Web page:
where is the mean difference between methods and *s _{d }*is the standard deviation of the differences. Pearson’s and Spearman’s correlation tests were implemented to evaluate possible associations of the difference between YET and DM with the magnitude of the measurement. Statistical significance was set at the 0.05 probability level. All analyses were performed using the R software environment, version 3.2.0 (R Core Team, Vienna, Austria).

^{34}

**Results**

The VO_{2max} values obtained for each individual using the two methods of measurement were quite similar. The VO_{2max} values estimated by YET were, on average, only 0.6% lower than those determined by DM. Table 2 presents a descriptive summary of the outcomes of YET and DM and of the differences between them. The heart rate and respiratory exchange ratio values reached when achieving VO_{2max} are summarized in Table 3.

A non-statistically significant bias was found between YET and DM (−0.31 ml kg^{−1 }min^{−1}; 95% confidence interval: −1.69 to 1.07 ml kg^{−1 }min^{−1}). The estimates of the lower and upper 95% limits of agreement were −4.34 and 3.72 ml kg^{−1 }min^{−1}. And the 95% confidence intervals for these limits were, respectively, from −6.78 to −1.90 ml kg^{−1 }min^{−1}, and from 1.29 to 6.16 ml kg^{−1 }min^{−1}. As previously mentioned, given the small sample size, the confidence intervals for the limits of agreement were constructed using the exact expression for the estimator of the variance of these limits (Eq. (1)). The region determined by the estimated 95% limits of agreement was narrower than the region bounded by the acceptable limits defined *a priori*. However, the total region covered when considering the 95% confidence intervals for the 95% limits of agreement was wider than the *a priori *acceptable limits. The typical Bland-Altman plot with estimated bias and 95% limits of agreement between methods is shown in Fig. 1, while all the aforementioned results are presented graphically in Fig. 2.

**Figure 1. **VO_{2max}: Difference between methods against the average measurement with bias and 95% limits of agreement.

**Figure 2. **VO_{2max}: Mean and 95% limits of agreement of the difference between methods with 95% confidence intervals.

It was observed in the data that neither the difference nor the absolute value of the difference appeared to be correlated to the magnitude of the measurement. In that order: Pearson’s *r *= 0.02 (95% confidence interval: −0.59 to 0.61); Spearman’s rho = −0.06 (95% confidence interval: −0.64 to 0.56).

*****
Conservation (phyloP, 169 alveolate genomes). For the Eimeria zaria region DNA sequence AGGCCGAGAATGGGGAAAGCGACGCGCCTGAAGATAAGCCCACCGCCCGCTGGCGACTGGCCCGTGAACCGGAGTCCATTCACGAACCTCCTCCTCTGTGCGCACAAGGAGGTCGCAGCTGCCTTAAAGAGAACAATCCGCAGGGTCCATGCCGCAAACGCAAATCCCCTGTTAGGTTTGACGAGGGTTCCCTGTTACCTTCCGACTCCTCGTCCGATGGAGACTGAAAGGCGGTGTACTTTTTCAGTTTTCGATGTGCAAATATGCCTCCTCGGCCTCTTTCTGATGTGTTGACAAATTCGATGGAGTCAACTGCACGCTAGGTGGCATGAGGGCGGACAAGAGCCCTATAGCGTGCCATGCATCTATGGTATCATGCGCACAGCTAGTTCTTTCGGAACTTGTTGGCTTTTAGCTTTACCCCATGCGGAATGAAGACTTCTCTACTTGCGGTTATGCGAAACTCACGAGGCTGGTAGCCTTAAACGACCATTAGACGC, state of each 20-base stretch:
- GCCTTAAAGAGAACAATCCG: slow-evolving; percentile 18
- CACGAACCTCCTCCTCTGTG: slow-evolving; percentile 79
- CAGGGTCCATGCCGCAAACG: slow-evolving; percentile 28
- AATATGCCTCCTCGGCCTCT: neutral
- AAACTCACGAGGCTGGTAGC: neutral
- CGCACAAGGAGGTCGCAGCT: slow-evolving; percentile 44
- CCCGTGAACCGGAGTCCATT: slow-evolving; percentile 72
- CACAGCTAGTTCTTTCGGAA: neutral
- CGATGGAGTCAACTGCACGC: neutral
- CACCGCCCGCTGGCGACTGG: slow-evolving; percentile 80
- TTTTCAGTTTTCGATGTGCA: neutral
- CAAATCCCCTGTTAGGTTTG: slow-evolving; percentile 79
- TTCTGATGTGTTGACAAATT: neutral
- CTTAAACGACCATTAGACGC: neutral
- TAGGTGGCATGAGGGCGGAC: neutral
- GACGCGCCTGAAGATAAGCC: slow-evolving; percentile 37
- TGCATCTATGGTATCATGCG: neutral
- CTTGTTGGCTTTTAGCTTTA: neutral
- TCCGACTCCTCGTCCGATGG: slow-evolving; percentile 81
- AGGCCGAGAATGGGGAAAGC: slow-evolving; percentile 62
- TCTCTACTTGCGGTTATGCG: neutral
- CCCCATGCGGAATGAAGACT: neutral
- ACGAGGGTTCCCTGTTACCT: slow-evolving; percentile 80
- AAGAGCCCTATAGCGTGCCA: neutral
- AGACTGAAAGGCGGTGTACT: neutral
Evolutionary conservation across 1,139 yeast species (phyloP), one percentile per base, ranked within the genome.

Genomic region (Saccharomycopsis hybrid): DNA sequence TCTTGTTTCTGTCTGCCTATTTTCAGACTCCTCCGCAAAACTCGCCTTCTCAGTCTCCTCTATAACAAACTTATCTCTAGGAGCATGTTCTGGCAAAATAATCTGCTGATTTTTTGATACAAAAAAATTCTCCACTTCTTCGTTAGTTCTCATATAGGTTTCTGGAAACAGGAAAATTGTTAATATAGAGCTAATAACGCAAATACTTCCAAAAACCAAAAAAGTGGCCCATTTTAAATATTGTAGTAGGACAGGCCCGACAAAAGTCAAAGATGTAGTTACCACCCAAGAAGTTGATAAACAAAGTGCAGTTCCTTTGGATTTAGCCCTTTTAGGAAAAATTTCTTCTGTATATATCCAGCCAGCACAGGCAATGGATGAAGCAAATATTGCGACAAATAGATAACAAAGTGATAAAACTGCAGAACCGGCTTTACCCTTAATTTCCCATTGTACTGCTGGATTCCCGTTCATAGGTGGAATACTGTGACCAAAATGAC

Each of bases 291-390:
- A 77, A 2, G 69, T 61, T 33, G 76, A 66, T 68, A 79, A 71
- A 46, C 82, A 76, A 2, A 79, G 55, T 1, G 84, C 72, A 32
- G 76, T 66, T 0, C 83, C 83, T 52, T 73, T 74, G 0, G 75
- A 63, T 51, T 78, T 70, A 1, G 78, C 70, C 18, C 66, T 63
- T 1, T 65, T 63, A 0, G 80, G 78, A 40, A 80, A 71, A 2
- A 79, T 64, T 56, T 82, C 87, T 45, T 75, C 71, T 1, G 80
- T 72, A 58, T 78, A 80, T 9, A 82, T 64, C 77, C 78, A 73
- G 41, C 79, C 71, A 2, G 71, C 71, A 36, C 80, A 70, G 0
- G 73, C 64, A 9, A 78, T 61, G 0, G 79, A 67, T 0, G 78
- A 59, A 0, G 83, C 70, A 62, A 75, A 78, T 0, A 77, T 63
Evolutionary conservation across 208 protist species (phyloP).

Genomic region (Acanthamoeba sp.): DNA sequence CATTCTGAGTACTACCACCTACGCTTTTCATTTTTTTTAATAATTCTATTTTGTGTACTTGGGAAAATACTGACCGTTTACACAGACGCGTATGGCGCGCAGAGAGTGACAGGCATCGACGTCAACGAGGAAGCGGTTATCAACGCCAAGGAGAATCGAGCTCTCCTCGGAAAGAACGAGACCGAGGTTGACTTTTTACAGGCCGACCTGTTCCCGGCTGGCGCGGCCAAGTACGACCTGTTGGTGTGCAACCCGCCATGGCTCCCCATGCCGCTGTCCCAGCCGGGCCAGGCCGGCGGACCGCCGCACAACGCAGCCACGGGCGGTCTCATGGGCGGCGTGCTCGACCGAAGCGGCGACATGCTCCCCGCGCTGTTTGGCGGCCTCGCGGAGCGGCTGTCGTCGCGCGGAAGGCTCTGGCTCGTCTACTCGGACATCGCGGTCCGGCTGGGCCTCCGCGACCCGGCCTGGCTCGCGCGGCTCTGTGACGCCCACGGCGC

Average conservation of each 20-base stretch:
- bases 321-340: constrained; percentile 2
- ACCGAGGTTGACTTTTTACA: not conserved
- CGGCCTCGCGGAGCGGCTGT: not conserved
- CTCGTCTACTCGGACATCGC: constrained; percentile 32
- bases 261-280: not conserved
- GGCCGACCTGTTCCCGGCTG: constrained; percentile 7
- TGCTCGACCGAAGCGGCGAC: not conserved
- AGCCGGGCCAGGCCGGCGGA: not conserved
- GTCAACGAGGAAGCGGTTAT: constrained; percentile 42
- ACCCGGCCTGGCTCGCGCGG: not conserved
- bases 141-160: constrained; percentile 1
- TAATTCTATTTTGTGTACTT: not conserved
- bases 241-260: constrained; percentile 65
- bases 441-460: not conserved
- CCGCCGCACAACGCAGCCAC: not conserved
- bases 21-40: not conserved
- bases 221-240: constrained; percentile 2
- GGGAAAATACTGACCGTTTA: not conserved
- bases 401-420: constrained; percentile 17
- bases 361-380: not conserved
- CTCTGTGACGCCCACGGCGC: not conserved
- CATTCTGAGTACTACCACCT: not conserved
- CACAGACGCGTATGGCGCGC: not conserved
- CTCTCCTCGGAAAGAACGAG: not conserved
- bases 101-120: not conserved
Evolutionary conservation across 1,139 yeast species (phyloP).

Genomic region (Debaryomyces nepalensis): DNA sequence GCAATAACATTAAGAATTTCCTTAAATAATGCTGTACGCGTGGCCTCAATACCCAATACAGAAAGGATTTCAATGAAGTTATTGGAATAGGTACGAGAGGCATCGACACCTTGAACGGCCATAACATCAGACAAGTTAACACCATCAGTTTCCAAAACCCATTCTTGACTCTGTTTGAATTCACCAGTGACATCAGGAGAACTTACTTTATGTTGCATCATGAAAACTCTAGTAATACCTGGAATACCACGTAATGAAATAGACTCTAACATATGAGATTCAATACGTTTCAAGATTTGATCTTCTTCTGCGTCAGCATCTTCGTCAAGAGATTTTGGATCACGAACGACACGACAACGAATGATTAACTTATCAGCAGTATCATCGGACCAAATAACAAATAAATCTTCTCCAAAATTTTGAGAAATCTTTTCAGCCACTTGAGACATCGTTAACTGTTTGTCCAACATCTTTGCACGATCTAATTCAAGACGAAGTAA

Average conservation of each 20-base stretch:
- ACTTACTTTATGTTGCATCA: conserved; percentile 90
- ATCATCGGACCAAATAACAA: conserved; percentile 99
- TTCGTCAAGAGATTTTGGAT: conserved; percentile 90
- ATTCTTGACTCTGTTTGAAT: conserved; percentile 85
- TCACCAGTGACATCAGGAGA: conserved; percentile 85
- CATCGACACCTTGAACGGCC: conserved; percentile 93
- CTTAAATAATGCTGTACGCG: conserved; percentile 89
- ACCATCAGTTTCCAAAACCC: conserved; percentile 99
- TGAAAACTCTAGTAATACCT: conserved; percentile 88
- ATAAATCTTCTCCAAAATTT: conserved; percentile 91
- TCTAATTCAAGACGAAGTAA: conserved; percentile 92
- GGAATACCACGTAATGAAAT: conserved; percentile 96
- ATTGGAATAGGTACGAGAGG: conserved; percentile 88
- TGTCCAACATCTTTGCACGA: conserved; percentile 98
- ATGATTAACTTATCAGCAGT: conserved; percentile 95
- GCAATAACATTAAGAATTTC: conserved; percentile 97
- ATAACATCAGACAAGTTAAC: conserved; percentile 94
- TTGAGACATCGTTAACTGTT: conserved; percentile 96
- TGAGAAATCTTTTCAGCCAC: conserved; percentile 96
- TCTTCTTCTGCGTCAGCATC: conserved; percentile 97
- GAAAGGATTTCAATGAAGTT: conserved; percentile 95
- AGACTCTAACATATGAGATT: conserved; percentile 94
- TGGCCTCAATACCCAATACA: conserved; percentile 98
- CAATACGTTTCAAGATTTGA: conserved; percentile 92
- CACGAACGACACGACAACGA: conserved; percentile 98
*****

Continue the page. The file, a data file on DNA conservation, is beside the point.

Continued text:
**Discussion**

The indirect measurement of VO_{2max} is frequently performed in sport evaluation. Maximal and submaximal effort protocols have been proposed to estimate the maximal aerobic power of an individual.^{1-9 }Good agreement with the direct measurement should be the main objective of these tests. The Yo-Yo endurance test is a continuous multistage field test broadly used to indirectly assess VO_{2max}.^{15 }Its mechanical characteristics make it suitable for athletes participating in sports that involve stop, start and change of direction movement patterns.

Diverse studies have been conducted to compare the outputs provided by the Yo-Yo tests with the VO_{2max} obtained by direct measurement in an incremental running test on treadmill. The comparisons involved contrasting the VO_{2max} values or testing the correlation between directly measured VO_{2max} values and distances covered in the Yo-Yo tests. Some of the studies that compared the VO_{2max} results of both methods also included the evaluation of agreement. For instance, Metaxas et al.^{22 }found in male football players (*n *= 35) statistically significant differences (*p *< 0.05) when comparing the VO_{2max} estimations given by YET level 1 with the VO_{2max} values obtained by DM in either a continuous or an intermittent running protocol on a treadmill (YET level 1 values lower than DM values by 11.4% and 13.4%, respectively). Castagna et al.^{15 }contrasted the VO_{2max} results of YET level 2 with the ones of DM in male football players (*n *= 24), evidencing a non-statistically significant bias (*p *= 0.10) of 1.17 ml kg^{−1 }min^{−1}, and 95% limits of agreement of −5.44 and 7.79 ml kg^{−1 }min^{−1}. Nazarali et al.^{23 }reported a higher mean for the VO_{2max} values provided by YIRT level 2 (50.8 ml kg^{−1 }min^{−1}) in comparison to the mean of the values determined by DM (43.6 ml kg^{−1 }min^{−1}), in a study conducted with female football players (*n *= 20). In contrast, Martínez-Lagunas and Hartmann^{21 }found in female football players (*n *= 18) that VO_{2max} was significantly underestimated (*p *< 0.001) by YIRT level 1 (45.2 ml kg^{−1 }min^{−1}) compared to DM (55.0 ml kg^{−1 }min^{−1}), expressing the 95% limits of agreement on a percentage scale (−31.8% to −3.8%). And Sánchez-Oliva et al.^{25 }examined the assessments of the two methods in male football players (*n *= 15) and also found a statistically significant underestimation of VO_{2max} using YIRT level 1 (51.00 ml kg^{−1 }min^{−1}) in comparison to DM (60.85 ml kg^{−1 }min^{−1}), with 95% limits of agreement of 3.37 and 16.33 ml kg^{−1 }min^{−1}.